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The Eye-Dancers Kindle Edition
"Rebound" by Kwame Alexander
Don't miss best-selling author Kwame Alexander's "Rebound," a new companion novel to his Newbery Award-winner, "The Crossover,"" illustrated with striking graphic novel panels. Pre-order today
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"That we’re not so alone, you know? Maybe we’re all connected to each other in ways we can’t understand. And that’s okay, I guess. Because maybe we don’t need to understand it."
"We just need to believe it.”
Eye Dancers is a delightful and suspenseful coming of age novel, aimed primarily for young boys. The story revolves around four boys during one hot summer. They are friends, well, all but one, Kuslanski who is an outsider, but a real geek, a genius and a loner. But he will soon be pulled into their nightmares. Joe, Ryan and Mitchell find themselves having the same freaky, terrifying dream, a dream about a girl with weird dancing, twirling blue eyes. She pulls at them with her hypnotic eyes. She is a ghost girl, or so they think.
They enlist Kuslanski, the brain, to help them figure out what’s happening. They are scared, but it is Kuslanski’s logic they need, and they need him to watch over them as they sleep. He’s only supposed to be an observer, but finds himself pulled along with them as the ghost girl’s power engulfs all of them and they are whirled into another dimension.
The ghost girl is in trouble and her very life may be at stake. Only the boys’ can save her, but only if they can find her in time. And so the mystery begins and along the way, each boy finds an unmistakable truth, about who they are and about what it means to be a friend. And about self reflection and acceptance.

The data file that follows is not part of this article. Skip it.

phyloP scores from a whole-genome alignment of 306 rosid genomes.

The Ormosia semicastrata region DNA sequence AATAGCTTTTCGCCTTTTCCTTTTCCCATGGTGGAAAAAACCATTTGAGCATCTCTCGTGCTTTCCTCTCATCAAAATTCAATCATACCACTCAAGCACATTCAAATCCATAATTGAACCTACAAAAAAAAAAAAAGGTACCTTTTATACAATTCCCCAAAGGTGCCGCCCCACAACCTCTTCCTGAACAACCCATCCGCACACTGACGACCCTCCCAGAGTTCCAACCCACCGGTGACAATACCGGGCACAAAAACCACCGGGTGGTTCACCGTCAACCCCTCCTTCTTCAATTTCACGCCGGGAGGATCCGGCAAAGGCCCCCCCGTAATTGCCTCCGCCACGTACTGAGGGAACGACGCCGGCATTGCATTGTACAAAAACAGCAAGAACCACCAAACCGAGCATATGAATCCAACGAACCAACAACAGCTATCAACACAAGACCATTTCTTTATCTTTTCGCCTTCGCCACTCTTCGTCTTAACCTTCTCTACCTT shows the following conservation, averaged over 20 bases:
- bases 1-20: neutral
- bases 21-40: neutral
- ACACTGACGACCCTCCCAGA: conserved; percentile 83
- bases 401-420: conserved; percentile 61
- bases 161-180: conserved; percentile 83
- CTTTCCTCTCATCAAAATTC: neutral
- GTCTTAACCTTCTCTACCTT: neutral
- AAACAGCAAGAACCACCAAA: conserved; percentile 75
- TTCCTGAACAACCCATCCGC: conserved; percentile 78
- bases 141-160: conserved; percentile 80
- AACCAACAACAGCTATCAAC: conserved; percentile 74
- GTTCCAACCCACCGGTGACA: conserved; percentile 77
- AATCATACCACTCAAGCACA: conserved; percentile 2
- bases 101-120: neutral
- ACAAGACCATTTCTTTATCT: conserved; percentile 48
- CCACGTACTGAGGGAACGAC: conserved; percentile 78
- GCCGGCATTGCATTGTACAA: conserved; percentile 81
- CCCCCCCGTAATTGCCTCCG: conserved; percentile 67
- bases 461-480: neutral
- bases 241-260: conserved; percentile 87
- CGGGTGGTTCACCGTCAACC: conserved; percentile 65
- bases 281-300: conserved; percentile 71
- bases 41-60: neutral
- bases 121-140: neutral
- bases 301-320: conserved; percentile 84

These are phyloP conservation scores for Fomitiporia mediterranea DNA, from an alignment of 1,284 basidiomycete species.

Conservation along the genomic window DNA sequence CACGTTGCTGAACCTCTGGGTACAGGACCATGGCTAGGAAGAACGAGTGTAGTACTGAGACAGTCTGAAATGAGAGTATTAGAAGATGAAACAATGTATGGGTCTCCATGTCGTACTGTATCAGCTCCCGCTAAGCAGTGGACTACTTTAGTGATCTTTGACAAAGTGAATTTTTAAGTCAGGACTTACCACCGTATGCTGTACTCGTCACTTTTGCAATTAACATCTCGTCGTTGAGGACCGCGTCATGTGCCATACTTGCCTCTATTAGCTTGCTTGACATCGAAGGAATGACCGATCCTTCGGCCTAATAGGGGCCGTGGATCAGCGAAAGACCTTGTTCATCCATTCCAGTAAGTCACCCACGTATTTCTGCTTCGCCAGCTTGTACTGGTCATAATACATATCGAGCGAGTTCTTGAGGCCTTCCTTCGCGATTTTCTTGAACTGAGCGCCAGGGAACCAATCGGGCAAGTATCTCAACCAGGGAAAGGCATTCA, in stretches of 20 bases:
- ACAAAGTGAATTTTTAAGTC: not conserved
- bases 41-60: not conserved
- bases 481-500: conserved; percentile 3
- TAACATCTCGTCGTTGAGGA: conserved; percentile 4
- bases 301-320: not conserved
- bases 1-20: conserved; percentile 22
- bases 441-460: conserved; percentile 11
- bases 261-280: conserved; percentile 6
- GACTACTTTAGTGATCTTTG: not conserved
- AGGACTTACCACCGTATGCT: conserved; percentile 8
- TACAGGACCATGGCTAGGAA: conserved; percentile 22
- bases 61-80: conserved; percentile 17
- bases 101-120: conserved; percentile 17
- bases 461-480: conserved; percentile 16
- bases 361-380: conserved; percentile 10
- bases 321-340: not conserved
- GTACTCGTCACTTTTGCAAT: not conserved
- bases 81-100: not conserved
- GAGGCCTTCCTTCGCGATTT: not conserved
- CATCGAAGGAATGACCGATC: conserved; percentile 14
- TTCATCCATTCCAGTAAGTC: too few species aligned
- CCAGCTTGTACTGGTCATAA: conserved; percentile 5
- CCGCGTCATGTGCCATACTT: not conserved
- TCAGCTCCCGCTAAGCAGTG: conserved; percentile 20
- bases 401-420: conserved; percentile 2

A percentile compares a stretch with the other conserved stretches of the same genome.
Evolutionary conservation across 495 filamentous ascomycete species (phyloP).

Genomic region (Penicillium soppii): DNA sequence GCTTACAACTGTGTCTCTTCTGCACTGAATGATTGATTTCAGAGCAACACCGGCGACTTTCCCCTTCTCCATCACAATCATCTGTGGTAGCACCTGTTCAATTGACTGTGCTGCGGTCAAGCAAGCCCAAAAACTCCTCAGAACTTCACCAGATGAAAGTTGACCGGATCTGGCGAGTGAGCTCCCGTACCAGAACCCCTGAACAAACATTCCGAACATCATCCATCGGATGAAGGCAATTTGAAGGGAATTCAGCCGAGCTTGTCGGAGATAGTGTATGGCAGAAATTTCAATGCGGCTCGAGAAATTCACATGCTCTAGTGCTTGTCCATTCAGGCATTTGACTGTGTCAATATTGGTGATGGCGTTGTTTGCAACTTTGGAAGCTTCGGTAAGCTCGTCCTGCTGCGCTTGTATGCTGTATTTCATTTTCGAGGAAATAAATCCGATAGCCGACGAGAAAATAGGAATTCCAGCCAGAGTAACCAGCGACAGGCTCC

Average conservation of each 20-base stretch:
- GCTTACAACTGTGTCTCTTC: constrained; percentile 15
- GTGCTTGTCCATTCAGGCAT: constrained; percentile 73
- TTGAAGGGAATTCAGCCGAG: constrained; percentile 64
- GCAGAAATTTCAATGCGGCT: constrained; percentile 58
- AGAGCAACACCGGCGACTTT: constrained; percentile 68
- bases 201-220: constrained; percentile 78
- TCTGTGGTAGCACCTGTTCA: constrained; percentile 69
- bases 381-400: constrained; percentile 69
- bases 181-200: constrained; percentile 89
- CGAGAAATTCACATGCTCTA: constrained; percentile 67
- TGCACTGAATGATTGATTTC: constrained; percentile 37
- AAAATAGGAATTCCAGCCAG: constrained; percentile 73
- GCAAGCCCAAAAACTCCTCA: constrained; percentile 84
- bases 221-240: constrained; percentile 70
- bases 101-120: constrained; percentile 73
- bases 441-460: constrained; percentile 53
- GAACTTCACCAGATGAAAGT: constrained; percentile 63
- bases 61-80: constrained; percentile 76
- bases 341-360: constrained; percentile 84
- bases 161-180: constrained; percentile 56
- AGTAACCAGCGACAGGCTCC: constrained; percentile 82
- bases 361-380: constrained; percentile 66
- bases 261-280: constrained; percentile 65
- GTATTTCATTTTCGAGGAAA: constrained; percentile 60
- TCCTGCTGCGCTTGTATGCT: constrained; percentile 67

Michael is a wonderful and insightful writer. Suspense, humor and pathos combine to make Eye Dancers an exceptional novel, not only for the young, but the young at heart. Reading it, I was pulled back to my own childhood, to the time when we are not sure of ourselves and just learning about life and our place in it.
I highly recommend Eye Dancers, five stars all the way!
1. Mitchell Brant-incredibly imaginative with a penchant for story-telling. He enjoys reading comic books. He has a little sister named Stephanie, both of whom are upset by their parents' increasing marital conflicts.
2. Ryan Swinton-a conflict avoider who enjoys telling jokes. He often uses levity to diffuse tense situations. He has a little brother named Tyler.
3. Joe Marma-a vertically-challenged dog whisperer who enjoys a good fist fight. He loves justice, and will not hesitate to stand up and dish out a butt-whipping to a bully or abuser. He calls everyone "bud."
4. Marc Kuslanski-a geeky, scientifically-minded and somewhat arrogant only child who escapes his loneliness in studying. He longs for a sibling.
When Mitchell, Ryan, and Joe, three sixth-graders) each have the same horrific lucid dream about a young girl with swirling blue eyes three nights in a row, they enlist the help of Marc to help them figure out just what is going on. As a result, all four boys are sucked into an alternate universe where their home town is called Colbyville (instead of Bedford), technology is behind the times, history seems to have been completely rewritten, and even the English language has been altered. The girl in their dreams is calling-begging-for them to save her, but will they get to her in time? Will she be able to help them get back to their own universe?
Laced with adolescent sarcasm and boyish antics, "The Eye-Dancers" is a fun, easy read. It contains elements of fantasy, science fiction, and enough humor to go around. The experience challenges everything that each of the boys thought they firmly believed, and the reader will enjoy watching them grow and change in profound ways. Fedison explores the "butterfly effect" theme (such as what would happen if another person had founded your town), but also tackles themes that are identifiable to Fedison's targeted age group. These themes include family conflict, loneliness, the desire to fit in, the desire for peer approval, and, ultimately, finding out who you are and accepting yourself as is. I would like to see this book on middle schools' reading list. This is a heartwarming coming-of-age tale that young people will delight in (and will encourage reading, which has been a challenge for educators all over the country). Readers will LOVE the ending.